The “groundbreaking” pact will allow Tuvalu residents impacted by climate change to migrate.
The Australian government has said it’s ready to offer asylum to the entire population of Tuvalu, a low-lying Pacific nation considered at risk of being submerged due to rising sea levels. Prime Minister Anthony Albanese made the announcement on Friday at the Pacific Islands Forum Leaders’ Meeting in the Cook Islands.
Under a pact signed by the two nations, Australia committed to providing assistance to Tuvalu “in response to a major natural disaster, health pandemics and military aggression,” and to establish a “dedicated intake” granting permanent residency to Tuvaluans in Australia. An initial cap will be set at 280 people per year.
Albanese called the move “groundbreaking” and “the most significant agreement between Australia and a Pacific island nation ever.”
Tuvalu is a small nation made up of nine low-lying islands in the southwest Pacific Ocean between Australia and Hawaii. It has a total area of 26 square kilometers and a population of 11,426.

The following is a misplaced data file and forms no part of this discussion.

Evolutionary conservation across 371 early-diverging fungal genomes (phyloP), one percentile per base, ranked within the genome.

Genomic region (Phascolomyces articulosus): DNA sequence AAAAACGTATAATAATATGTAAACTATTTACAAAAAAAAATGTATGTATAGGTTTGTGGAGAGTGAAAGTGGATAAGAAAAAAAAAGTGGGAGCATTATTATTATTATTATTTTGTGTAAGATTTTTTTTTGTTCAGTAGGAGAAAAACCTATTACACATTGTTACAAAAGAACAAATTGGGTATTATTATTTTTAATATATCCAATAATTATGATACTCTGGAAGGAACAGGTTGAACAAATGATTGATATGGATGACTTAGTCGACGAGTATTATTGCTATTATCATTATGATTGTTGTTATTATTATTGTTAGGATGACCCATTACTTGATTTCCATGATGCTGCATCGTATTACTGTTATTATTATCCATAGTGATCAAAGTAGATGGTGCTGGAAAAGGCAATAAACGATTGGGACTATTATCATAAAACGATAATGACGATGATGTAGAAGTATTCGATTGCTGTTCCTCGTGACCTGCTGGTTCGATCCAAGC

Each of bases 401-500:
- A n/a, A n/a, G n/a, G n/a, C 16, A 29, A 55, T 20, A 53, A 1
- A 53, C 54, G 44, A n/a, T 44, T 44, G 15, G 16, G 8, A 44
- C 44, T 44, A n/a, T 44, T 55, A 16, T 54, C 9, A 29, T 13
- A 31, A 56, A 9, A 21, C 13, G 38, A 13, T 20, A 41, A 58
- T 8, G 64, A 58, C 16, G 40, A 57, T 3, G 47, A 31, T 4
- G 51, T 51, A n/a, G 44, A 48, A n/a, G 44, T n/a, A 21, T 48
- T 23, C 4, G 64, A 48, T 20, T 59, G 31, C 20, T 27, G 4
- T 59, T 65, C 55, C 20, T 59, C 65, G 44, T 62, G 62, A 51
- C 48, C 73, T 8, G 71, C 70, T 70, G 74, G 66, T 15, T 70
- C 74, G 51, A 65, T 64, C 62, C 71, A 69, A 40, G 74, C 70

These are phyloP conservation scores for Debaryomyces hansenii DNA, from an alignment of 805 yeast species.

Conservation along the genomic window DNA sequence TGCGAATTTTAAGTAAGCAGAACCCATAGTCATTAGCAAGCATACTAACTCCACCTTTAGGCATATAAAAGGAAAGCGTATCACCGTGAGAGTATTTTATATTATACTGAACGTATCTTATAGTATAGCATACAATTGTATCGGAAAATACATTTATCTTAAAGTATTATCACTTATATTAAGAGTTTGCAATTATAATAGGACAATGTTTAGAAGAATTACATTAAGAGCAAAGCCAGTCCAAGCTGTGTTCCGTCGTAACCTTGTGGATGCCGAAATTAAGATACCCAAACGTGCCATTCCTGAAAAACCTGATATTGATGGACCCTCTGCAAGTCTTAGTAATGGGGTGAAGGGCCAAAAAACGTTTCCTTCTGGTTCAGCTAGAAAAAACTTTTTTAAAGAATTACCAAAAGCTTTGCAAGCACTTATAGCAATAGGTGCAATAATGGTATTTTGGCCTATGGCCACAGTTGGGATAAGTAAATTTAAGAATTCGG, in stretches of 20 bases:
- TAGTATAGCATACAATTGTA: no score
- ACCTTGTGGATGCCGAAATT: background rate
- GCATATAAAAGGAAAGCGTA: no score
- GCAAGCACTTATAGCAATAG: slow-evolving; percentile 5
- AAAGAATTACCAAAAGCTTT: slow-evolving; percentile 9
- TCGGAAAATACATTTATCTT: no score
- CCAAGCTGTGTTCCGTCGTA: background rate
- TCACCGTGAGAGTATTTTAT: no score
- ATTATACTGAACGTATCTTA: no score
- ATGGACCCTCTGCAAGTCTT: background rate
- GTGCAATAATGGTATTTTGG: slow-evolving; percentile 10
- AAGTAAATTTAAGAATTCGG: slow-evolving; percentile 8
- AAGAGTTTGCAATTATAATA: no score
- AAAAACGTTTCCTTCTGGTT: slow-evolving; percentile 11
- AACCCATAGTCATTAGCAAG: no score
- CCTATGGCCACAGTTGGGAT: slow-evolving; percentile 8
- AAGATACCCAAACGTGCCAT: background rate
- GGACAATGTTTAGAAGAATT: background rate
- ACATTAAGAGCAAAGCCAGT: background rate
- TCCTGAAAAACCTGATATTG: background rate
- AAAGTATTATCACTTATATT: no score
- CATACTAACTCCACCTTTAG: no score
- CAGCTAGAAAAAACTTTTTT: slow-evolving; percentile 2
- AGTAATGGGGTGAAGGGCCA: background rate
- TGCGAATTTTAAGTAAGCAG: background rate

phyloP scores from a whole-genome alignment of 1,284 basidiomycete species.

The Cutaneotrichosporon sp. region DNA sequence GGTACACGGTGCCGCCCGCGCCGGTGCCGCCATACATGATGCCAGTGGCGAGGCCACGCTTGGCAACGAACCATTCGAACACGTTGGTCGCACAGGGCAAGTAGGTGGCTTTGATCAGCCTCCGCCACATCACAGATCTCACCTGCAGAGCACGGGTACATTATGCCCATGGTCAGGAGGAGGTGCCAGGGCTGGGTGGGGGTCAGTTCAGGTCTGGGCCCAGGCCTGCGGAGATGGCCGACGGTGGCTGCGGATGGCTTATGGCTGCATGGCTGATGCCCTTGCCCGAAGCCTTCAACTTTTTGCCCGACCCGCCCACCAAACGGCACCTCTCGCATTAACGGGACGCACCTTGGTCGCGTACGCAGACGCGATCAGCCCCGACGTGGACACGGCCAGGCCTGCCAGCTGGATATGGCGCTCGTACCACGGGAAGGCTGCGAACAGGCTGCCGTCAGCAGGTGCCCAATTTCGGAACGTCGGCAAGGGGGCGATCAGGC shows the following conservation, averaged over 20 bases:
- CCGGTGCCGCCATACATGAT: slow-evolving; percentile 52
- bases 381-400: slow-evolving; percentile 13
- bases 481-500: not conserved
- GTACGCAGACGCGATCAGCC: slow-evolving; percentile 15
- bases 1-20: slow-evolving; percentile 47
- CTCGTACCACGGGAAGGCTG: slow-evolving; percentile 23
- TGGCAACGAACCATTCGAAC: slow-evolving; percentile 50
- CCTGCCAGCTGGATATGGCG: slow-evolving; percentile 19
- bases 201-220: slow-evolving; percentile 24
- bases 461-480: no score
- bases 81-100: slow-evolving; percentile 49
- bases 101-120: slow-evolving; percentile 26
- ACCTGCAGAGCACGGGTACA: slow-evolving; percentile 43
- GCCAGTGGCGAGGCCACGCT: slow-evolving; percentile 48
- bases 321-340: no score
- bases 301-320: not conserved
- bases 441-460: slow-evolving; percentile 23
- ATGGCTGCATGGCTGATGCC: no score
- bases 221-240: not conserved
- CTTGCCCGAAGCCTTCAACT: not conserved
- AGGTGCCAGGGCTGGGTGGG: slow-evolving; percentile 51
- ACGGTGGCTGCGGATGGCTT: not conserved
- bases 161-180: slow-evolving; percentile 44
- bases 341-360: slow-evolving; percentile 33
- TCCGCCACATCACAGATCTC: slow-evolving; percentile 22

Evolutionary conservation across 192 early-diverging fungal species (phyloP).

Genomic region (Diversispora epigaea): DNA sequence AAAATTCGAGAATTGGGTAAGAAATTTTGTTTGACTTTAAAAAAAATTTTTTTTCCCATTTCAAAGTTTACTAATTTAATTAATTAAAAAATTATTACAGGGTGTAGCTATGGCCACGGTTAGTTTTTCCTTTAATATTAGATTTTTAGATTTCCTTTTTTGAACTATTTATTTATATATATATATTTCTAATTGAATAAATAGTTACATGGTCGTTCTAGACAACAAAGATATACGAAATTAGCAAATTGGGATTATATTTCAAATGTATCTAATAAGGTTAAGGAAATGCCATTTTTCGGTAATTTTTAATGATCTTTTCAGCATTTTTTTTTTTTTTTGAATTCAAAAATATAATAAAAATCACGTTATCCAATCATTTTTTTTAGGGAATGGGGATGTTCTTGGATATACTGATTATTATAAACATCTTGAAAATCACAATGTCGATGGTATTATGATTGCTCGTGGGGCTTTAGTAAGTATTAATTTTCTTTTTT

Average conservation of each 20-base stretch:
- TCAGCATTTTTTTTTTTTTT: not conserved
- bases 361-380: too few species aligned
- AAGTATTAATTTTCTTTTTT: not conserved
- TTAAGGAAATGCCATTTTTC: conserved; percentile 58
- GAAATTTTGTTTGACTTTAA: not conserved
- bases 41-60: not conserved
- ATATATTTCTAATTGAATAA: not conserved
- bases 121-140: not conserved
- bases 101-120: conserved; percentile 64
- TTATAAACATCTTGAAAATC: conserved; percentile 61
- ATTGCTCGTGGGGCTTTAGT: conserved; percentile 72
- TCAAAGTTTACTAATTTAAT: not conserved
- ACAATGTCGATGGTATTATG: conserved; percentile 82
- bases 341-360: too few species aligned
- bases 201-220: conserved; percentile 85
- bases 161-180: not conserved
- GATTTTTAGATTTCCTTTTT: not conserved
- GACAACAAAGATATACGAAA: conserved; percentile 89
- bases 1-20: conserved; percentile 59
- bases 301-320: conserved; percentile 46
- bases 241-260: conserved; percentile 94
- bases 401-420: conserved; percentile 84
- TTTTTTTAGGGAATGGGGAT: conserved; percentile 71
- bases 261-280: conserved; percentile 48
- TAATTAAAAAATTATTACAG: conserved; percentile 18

According to the United Nations Development Programme (UNDP), half of the capital, Funafuti, is expected to be flooded by tidal waters by 2050.
Two years ago, a video of Tuvalu’s former foreign minister Simon Kofe standing knee-deep in the ocean to highlight the climate crisis went viral. A year later, he said Tuvalu plans to create a digital version of itself to preserve its history and culture.
Acknowledging that climate change remains “the greatest threat to the livelihoods, security and well-being of people in the Pacific,” Albanese’s office said Australia will make additional investments to “build the resilience of our Pacific partners.”
Canberra will commit at least $350 million to climate infrastructure in the region, including $75 million for a program to develop renewable energy in remote and rural areas.
At a press conference after the meeting, Albanese said Australia was also “open to approaches from other countries on how we can enhance our partnerships” with Pacific nations.
Image credit: mrlins, CC BY 2.0